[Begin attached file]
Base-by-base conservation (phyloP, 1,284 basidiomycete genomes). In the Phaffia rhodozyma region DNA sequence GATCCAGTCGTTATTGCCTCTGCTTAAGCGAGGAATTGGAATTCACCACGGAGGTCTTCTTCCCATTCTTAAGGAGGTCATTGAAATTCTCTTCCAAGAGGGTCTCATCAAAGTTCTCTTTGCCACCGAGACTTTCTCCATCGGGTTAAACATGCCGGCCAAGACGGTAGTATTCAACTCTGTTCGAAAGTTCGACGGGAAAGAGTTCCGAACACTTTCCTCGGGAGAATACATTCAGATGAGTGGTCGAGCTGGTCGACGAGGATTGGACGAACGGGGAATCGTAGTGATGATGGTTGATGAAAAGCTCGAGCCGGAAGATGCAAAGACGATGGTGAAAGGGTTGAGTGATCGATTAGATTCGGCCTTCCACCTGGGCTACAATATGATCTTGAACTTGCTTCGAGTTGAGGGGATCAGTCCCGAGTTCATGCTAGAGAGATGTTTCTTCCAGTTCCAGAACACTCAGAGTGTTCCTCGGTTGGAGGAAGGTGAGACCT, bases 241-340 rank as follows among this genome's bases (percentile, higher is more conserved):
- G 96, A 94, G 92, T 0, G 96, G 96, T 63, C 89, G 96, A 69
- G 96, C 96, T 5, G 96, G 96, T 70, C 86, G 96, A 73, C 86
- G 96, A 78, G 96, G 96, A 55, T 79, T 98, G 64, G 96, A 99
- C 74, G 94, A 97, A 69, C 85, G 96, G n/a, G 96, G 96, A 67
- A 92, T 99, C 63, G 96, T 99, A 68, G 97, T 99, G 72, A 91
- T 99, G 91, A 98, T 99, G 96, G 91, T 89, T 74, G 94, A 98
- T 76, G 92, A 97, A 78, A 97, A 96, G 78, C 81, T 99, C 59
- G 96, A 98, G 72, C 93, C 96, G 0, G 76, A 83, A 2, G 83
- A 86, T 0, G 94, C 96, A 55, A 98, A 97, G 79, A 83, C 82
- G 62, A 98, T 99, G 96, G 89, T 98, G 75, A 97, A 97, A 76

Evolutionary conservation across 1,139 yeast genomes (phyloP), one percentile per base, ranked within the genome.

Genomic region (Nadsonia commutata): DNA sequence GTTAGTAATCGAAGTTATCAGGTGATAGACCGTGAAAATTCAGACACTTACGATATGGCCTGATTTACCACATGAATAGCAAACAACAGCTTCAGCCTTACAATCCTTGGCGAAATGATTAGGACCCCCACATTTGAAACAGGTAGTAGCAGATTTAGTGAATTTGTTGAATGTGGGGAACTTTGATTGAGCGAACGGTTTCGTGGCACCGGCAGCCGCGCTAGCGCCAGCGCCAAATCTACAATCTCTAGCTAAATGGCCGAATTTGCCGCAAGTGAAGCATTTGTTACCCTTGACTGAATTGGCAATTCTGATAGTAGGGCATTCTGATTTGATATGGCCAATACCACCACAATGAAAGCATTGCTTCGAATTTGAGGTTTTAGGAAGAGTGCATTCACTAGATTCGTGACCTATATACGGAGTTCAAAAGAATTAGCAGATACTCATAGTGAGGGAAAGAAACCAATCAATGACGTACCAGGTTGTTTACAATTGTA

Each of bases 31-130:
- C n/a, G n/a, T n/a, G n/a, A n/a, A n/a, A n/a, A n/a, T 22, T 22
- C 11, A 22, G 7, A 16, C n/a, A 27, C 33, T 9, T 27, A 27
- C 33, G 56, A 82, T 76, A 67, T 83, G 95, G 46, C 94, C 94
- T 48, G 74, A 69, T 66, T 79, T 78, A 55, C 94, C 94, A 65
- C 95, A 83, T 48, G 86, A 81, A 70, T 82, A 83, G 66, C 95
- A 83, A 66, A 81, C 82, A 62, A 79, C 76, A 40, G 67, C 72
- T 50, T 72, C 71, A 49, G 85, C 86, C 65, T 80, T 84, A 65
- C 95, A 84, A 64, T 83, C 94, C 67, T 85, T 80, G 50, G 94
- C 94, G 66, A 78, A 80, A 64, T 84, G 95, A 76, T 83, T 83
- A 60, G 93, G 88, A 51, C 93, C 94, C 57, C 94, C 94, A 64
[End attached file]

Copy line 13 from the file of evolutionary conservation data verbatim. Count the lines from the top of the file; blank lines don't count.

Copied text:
Genomic region (Nadsonia commutata): DNA sequence GTTAGTAATCGAAGTTATCAGGTGATAGACCGTGAAAATTCAGACACTTACGATATGGCCTGATTTACCACATGAATAGCAAACAACAGCTTCAGCCTTACAATCCTTGGCGAAATGATTAGGACCCCCACATTTGAAACAGGTAGTAGCAGATTTAGTGAATTTGTTGAATGTGGGGAACTTTGATTGAGCGAACGGTTTCGTGGCACCGGCAGCCGCGCTAGCGCCAGCGCCAAATCTACAATCTCTAGCTAAATGGCCGAATTTGCCGCAAGTGAAGCATTTGTTACCCTTGACTGAATTGGCAATTCTGATAGTAGGGCATTCTGATTTGATATGGCCAATACCACCACAATGAAAGCATTGCTTCGAATTTGAGGTTTTAGGAAGAGTGCATTCACTAGATTCGTGACCTATATACGGAGTTCAAAAGAATTAGCAGATACTCATAGTGAGGGAAAGAAACCAATCAATGACGTACCAGGTTGTTTACAATTGTA